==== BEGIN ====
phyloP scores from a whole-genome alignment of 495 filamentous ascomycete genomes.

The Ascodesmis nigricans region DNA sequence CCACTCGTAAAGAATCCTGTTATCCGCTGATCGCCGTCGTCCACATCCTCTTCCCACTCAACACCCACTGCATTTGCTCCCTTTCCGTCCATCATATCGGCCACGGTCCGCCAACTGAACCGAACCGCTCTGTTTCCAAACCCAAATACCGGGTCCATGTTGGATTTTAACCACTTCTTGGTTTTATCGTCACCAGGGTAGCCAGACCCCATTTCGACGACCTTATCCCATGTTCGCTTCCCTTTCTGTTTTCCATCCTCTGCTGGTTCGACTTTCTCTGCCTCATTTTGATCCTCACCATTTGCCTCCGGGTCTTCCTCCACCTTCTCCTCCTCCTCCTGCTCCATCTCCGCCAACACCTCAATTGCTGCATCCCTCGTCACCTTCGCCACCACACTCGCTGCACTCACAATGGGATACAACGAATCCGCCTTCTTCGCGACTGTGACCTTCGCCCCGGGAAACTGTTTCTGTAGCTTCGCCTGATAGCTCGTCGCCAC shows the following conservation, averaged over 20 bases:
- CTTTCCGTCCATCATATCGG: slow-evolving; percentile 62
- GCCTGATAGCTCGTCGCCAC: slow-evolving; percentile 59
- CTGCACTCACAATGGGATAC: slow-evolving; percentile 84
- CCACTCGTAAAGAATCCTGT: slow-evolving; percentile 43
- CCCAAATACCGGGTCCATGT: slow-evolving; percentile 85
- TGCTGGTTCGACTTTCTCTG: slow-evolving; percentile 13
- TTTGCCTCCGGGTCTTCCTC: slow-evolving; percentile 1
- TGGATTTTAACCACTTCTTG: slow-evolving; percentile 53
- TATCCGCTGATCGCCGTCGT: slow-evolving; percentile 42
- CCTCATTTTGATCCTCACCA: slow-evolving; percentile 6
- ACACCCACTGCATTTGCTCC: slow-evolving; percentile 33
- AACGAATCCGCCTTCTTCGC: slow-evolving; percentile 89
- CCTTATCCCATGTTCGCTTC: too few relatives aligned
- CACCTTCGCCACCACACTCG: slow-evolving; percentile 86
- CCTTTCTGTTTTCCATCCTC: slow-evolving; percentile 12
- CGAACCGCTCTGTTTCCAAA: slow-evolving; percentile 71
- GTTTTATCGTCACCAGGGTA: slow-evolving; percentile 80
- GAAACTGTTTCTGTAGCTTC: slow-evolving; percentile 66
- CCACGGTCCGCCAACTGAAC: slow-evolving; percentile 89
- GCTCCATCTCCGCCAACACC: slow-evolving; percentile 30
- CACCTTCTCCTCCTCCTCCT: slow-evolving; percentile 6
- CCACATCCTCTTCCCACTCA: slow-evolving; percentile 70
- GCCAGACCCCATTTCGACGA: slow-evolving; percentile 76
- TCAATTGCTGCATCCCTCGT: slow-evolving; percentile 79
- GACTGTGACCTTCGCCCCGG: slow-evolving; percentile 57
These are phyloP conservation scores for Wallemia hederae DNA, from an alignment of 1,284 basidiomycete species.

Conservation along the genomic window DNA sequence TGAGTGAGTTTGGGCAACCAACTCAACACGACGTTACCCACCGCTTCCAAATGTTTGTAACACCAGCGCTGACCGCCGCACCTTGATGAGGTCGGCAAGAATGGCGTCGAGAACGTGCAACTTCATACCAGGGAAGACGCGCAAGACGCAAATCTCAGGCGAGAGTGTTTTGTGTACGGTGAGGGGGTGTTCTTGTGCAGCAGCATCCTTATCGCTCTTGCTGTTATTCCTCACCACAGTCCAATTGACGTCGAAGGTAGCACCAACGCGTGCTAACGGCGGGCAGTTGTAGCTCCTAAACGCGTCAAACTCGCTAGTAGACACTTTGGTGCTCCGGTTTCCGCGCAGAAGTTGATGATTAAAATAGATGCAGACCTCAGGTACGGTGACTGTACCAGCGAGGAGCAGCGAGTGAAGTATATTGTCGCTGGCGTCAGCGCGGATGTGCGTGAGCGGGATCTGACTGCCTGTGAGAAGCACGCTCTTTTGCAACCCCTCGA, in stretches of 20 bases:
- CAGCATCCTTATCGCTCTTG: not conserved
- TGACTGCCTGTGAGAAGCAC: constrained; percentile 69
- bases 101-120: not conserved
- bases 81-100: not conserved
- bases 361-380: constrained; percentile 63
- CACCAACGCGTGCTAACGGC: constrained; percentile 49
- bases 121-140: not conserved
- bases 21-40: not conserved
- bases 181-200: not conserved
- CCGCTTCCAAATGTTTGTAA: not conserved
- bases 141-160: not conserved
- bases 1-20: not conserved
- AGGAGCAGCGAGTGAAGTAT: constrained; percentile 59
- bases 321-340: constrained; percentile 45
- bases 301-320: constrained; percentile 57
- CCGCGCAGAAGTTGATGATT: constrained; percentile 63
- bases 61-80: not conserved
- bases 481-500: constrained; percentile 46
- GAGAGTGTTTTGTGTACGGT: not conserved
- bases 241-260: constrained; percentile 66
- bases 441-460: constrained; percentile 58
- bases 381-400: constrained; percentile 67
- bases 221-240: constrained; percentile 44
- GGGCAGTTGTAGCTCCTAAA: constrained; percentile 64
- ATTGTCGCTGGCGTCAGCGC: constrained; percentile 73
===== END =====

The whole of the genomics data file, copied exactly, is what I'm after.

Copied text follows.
phyloP scores from a whole-genome alignment of 495 filamentous ascomycete genomes.

The Ascodesmis nigricans region DNA sequence CCACTCGTAAAGAATCCTGTTATCCGCTGATCGCCGTCGTCCACATCCTCTTCCCACTCAACACCCACTGCATTTGCTCCCTTTCCGTCCATCATATCGGCCACGGTCCGCCAACTGAACCGAACCGCTCTGTTTCCAAACCCAAATACCGGGTCCATGTTGGATTTTAACCACTTCTTGGTTTTATCGTCACCAGGGTAGCCAGACCCCATTTCGACGACCTTATCCCATGTTCGCTTCCCTTTCTGTTTTCCATCCTCTGCTGGTTCGACTTTCTCTGCCTCATTTTGATCCTCACCATTTGCCTCCGGGTCTTCCTCCACCTTCTCCTCCTCCTCCTGCTCCATCTCCGCCAACACCTCAATTGCTGCATCCCTCGTCACCTTCGCCACCACACTCGCTGCACTCACAATGGGATACAACGAATCCGCCTTCTTCGCGACTGTGACCTTCGCCCCGGGAAACTGTTTCTGTAGCTTCGCCTGATAGCTCGTCGCCAC shows the following conservation, averaged over 20 bases:
- CTTTCCGTCCATCATATCGG: slow-evolving; percentile 62
- GCCTGATAGCTCGTCGCCAC: slow-evolving; percentile 59
- CTGCACTCACAATGGGATAC: slow-evolving; percentile 84
- CCACTCGTAAAGAATCCTGT: slow-evolving; percentile 43
- CCCAAATACCGGGTCCATGT: slow-evolving; percentile 85
- TGCTGGTTCGACTTTCTCTG: slow-evolving; percentile 13
- TTTGCCTCCGGGTCTTCCTC: slow-evolving; percentile 1
- TGGATTTTAACCACTTCTTG: slow-evolving; percentile 53
- TATCCGCTGATCGCCGTCGT: slow-evolving; percentile 42
- CCTCATTTTGATCCTCACCA: slow-evolving; percentile 6
- ACACCCACTGCATTTGCTCC: slow-evolving; percentile 33
- AACGAATCCGCCTTCTTCGC: slow-evolving; percentile 89
- CCTTATCCCATGTTCGCTTC: too few relatives aligned
- CACCTTCGCCACCACACTCG: slow-evolving; percentile 86
- CCTTTCTGTTTTCCATCCTC: slow-evolving; percentile 12
- CGAACCGCTCTGTTTCCAAA: slow-evolving; percentile 71
- GTTTTATCGTCACCAGGGTA: slow-evolving; percentile 80
- GAAACTGTTTCTGTAGCTTC: slow-evolving; percentile 66
- CCACGGTCCGCCAACTGAAC: slow-evolving; percentile 89
- GCTCCATCTCCGCCAACACC: slow-evolving; percentile 30
- CACCTTCTCCTCCTCCTCCT: slow-evolving; percentile 6
- CCACATCCTCTTCCCACTCA: slow-evolving; percentile 70
- GCCAGACCCCATTTCGACGA: slow-evolving; percentile 76
- TCAATTGCTGCATCCCTCGT: slow-evolving; percentile 79
- GACTGTGACCTTCGCCCCGG: slow-evolving; percentile 57
These are phyloP conservation scores for Wallemia hederae DNA, from an alignment of 1,284 basidiomycete species.

Conservation along the genomic window DNA sequence TGAGTGAGTTTGGGCAACCAACTCAACACGACGTTACCCACCGCTTCCAAATGTTTGTAACACCAGCGCTGACCGCCGCACCTTGATGAGGTCGGCAAGAATGGCGTCGAGAACGTGCAACTTCATACCAGGGAAGACGCGCAAGACGCAAATCTCAGGCGAGAGTGTTTTGTGTACGGTGAGGGGGTGTTCTTGTGCAGCAGCATCCTTATCGCTCTTGCTGTTATTCCTCACCACAGTCCAATTGACGTCGAAGGTAGCACCAACGCGTGCTAACGGCGGGCAGTTGTAGCTCCTAAACGCGTCAAACTCGCTAGTAGACACTTTGGTGCTCCGGTTTCCGCGCAGAAGTTGATGATTAAAATAGATGCAGACCTCAGGTACGGTGACTGTACCAGCGAGGAGCAGCGAGTGAAGTATATTGTCGCTGGCGTCAGCGCGGATGTGCGTGAGCGGGATCTGACTGCCTGTGAGAAGCACGCTCTTTTGCAACCCCTCGA, in stretches of 20 bases:
- CAGCATCCTTATCGCTCTTG: not conserved
- TGACTGCCTGTGAGAAGCAC: constrained; percentile 69
- bases 101-120: not conserved
- bases 81-100: not conserved
- bases 361-380: constrained; percentile 63
- CACCAACGCGTGCTAACGGC: constrained; percentile 49
- bases 121-140: not conserved
- bases 21-40: not conserved
- bases 181-200: not conserved
- CCGCTTCCAAATGTTTGTAA: not conserved
- bases 141-160: not conserved
- bases 1-20: not conserved
- AGGAGCAGCGAGTGAAGTAT: constrained; percentile 59
- bases 321-340: constrained; percentile 45
- bases 301-320: constrained; percentile 57
- CCGCGCAGAAGTTGATGATT: constrained; percentile 63
- bases 61-80: not conserved
- bases 481-500: constrained; percentile 46
- GAGAGTGTTTTGTGTACGGT: not conserved
- bases 241-260: constrained; percentile 66
- bases 441-460: constrained; percentile 58
- bases 381-400: constrained; percentile 67
- bases 221-240: constrained; percentile 44
- GGGCAGTTGTAGCTCCTAAA: constrained; percentile 64
- ATTGTCGCTGGCGTCAGCGC: constrained; percentile 73